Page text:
Pricegore extends Brutalist townhouse in Kensington

The building, originally designed by Morgan and Branch Architects, was purchased in 2020. The clients appointed Pricegore to rework the building and reconfigure the five-bedroom home into a more spacious three-bedroom plan.

The block originally replaced a terrace of Victorian houses. The site was excavated 1.4m deep to rediscover the split-level nature of the site and introduce more volume to the Modernist shell. Existing deep foundations meant no underpinning was required.

As a result, the living space is 3.6m high, adopting the existing Brutalist language with exposed concrete retaining walls, sills and kitchen worktops, also inspired by the Modernist homes of mid-century Brazil.

Floor-to-ceiling glazing has been introduced on the first floor. This slides back to give the formal living room a loggia-like character. Tall plants and grasses on the roof of the ground-floor extension also provide a green threshold to the room, adding a sense of privacy.

A sliding partition opens on to a cabinet-like film room which doubles up as a guest bedroom.

A pair of matching bedrooms and a bathroom sit on the second floor with an atelier-like master suite occupying the top floor.

Raw materials have been used throughout to suit the display of the clients’ art collection, including unpainted lime-rendered walls for a natural off-white finish. The clay-pot ribbed concrete slab soffits of the existing building have been revealed and limewashed, while existing concrete beams have been exposed and sand-blasted. Reclaimed timber boards line the floors of the upper levels while richly stained joinery runs throughout.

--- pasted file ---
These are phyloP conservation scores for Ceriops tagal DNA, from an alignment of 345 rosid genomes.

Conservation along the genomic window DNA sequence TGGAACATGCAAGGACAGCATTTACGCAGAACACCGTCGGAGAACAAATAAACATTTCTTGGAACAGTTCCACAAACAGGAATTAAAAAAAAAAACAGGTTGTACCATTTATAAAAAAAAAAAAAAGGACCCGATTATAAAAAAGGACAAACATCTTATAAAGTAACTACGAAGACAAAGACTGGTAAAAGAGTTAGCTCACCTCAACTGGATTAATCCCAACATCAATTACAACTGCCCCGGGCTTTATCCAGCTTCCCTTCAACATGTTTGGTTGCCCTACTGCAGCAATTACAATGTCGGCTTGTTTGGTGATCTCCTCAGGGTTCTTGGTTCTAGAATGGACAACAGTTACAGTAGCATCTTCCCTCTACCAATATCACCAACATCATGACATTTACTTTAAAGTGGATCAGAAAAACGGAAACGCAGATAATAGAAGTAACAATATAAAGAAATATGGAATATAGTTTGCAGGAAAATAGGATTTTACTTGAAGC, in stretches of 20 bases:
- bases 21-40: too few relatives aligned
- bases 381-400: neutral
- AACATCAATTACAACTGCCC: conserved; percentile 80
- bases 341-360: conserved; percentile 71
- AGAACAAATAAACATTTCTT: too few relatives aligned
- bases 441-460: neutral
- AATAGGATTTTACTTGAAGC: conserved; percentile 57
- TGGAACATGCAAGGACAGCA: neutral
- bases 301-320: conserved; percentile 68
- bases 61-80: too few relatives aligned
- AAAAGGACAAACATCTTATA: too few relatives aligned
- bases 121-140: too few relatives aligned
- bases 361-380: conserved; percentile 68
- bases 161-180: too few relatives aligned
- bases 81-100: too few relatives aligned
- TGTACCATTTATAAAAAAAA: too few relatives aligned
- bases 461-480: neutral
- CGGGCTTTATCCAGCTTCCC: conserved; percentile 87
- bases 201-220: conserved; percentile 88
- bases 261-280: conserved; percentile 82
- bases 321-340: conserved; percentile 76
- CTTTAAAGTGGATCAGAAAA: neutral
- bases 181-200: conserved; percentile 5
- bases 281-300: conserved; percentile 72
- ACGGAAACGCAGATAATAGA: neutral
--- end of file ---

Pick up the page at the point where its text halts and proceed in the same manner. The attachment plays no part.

Thermal performance has been improved throughout with external insulation applied to the existing roof, breathable wood fibre insulation to the internal face of the solid brick walls, and insulated ground slabs.

An air-source heat pump provides hot water and underfloor heating while a large automated skylight, added to the existing roof, provides passive ‘chimney effect’ cooling for summer.

The garden, spread over three levels including the roof of the ground-floor extension, includes a water feature designed to soften the traffic noise of the surrounding city.

Architect’s view

When working with an existing structure, our ambition is almost always to amplify the inherent qualities of the original architecture. We admired the rational design of this brutalist terrace and its formal expression, but the interiors needed re-tuning to contemporary life, and of course it needed total renovation in terms of thermal performance and energy efficiency.

‘We think of the project as a collaboration with the original architects, Morgan and Branch. They designed a house suited to their era and for the speculative market. Sixty years later we have reshaped it around the specific requirements of one family, and refitted it to standards that will hopefully last the next 60 years and beyond.
Dingle Price, director, Pricegore


Project data

Location London Borough of Kensington and Chelsea
Started on site August 2021
Completed December 2022
Gross internal floor area 215m²
Architect Pricegore
Interior designer Pricegore
Original architect Morgan and Branch Architects
Client Private
Construction cost Undisclosed
Structural engineer Engineers HRW
Services engineer P3R
Garden designer FFLO
Quantity surveyor Appleyard & Trew
Main contractor Allstruct